The Last Hellion

 
Miss Wonderful by Loretta Chase
(Berkley, $6.99, PG-13) ISBN 0-425-19483-3
*****
Before going any farther, let’s get this out of the way. Is Miss Wonderful as good as Lord of Scoundrels?

Sorry, no.

Then why the five hearts if it’s not?

Because it’s a keeper.

Only a handful of romances can measure up to Lord of Scoundrels, which in the opinion of many is one of the top-ten romances of all times. (Check TRR’s Features section for lists of Top Ten Reads.) If in order to be a keeper a book has to reach that level, our keeper shelf would hold a mere ten books rather than the scores and scores most of us can claim.

Alistair Carsington is the third son of the earl of Hargate. His lordship has repeatedly bailed his son out of romantic messes – he’s not a rake, he’s a softie. Now that Carsington has returned from Waterloo with a limp and a desire to be dressed at all times in the very first stare of fashion, the bills from various haberdasheries have led the earl to issue an ultimatum: Carsington must either marry an heiress or make his own way in the world. Any further financial rescue will imperil his younger brothers’ futures.

His best friend who had been instrumental in saving Carsington and his leg from the surgeon’s knife suggests that Carsington go in with him on a canal that will make for easier shipping of goods. Carsington heads off to Derbyshire to convince the landowners that they should support this canal. His first objective is to convince prominent landowner Sylvester Oldridge; if Oldridge agrees, the other landowners and businessmen are likely to fall in line.

Oldridge is a distracted botanist. It is his daughter Mirabel who has been managing his business affairs for a decade following the mismanagement by a steward. She even ended an engagement in order to run the estate. Mirabel is opposed to the canal because it will spoil the rural beauty of the region. The monetary benefits do not outweigh the certain damage.

Carsington is immediately attracted to Mirabel – to her intelligence and her character, not to her fashion sense for she has none. He cannot help but be impressed by a woman who isn’t instantly smitten by the feted war hero. Mirabel is initially contemptuous of the man she believes to be a dandy of the first order – he rides two hours in a driving rain rather than stay overnight because he does not have a change of clothes. Upon further acquaintance, however, she realizes there’s much more to him than she had suspected. His war experiences have left a deep impression on his character and his mind; this is a man she can admire even as she is determined not to love him.

Mirabel has more determination than I. I loved Carsington from the beginning – he’s one of the best heroes of the year. He’s charming, loyal, and modest. He feels unworthy of all the acclaim poured on him for his heroism in battle – he doesn’t even remember what happened at Waterloo. He’s also willing to ignore the societal model when looking for a potential bride – no silly young miss for him, Mirabel’s being two years his senior bothers him not one whit. There’s a hint at the end that Carsington’s two younger brothers may be getting their own romances. If they’re half as delightful, this is definitely good news.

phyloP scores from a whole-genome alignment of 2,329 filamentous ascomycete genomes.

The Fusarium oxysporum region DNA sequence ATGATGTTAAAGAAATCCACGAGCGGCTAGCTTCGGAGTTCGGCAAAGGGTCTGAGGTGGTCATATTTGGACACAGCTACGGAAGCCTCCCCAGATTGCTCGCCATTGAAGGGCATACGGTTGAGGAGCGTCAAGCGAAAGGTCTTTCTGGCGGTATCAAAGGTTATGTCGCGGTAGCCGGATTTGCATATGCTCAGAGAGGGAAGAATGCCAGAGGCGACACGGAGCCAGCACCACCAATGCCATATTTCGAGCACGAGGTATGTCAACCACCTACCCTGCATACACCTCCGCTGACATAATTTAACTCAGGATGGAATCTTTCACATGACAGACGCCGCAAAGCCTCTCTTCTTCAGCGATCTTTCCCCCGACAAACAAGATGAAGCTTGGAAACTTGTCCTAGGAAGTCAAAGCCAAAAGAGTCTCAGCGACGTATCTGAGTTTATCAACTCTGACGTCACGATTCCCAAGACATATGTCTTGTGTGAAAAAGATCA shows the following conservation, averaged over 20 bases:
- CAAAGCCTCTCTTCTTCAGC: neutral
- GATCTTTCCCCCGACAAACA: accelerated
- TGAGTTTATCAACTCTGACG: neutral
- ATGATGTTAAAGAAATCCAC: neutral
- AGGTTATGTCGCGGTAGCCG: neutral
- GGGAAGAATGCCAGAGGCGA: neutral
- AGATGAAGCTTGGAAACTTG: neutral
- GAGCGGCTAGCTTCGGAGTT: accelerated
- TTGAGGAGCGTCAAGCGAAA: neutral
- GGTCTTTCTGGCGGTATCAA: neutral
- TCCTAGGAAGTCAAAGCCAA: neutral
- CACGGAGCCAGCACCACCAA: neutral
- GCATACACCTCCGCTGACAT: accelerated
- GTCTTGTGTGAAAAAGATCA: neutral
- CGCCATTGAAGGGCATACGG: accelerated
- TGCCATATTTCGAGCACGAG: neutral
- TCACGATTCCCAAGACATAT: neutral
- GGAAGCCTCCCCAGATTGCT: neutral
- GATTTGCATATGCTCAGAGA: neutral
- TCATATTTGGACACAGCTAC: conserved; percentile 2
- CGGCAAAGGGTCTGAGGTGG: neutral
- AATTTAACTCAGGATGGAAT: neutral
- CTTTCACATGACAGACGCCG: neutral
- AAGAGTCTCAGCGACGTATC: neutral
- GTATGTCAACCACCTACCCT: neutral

One thing that author Loretta Chase does well is create multi-dimensional characters. At first impression, Carsington and Mirabel are a mismatch, but their portrayal gradually proves that they’re absolutely right for each other. The author thankfully avoided opportunities for the dreaded Big Misunderstanding. Once they are no longer strangers, Carsington and Mirabel believe in each other; they don’t look for excuses to assign blame.

Moreover, Ms. Chase depicts secondary characters as more than flat and one-dimensional. One of the best in Miss Wonderful is Crewe, Carsington’s valet, who repeatedly saves Carsington and Mirabel from disaster. Mirabel’s father initially seems like the stereotypical absent-minded professor, but he proves to have hidden depths.

The writing style is one of the delights of the book. This is no heavy, angst-y drama. Beginning in the first few pages, the droll tone of the story lifts the standard plot – boy meets girl, boy and girl argue, boy and girl fall in love – into a truly entertaining tale. In the hands of less talented author, Miss Wonderful could have been anything but.

So it’s not Lord of Scoundrels, but Miss Wonderful is still great. This one’s a keeper. I’m holding on to mine. I strongly recommend you get your own copy.

--Lesley Dunlap


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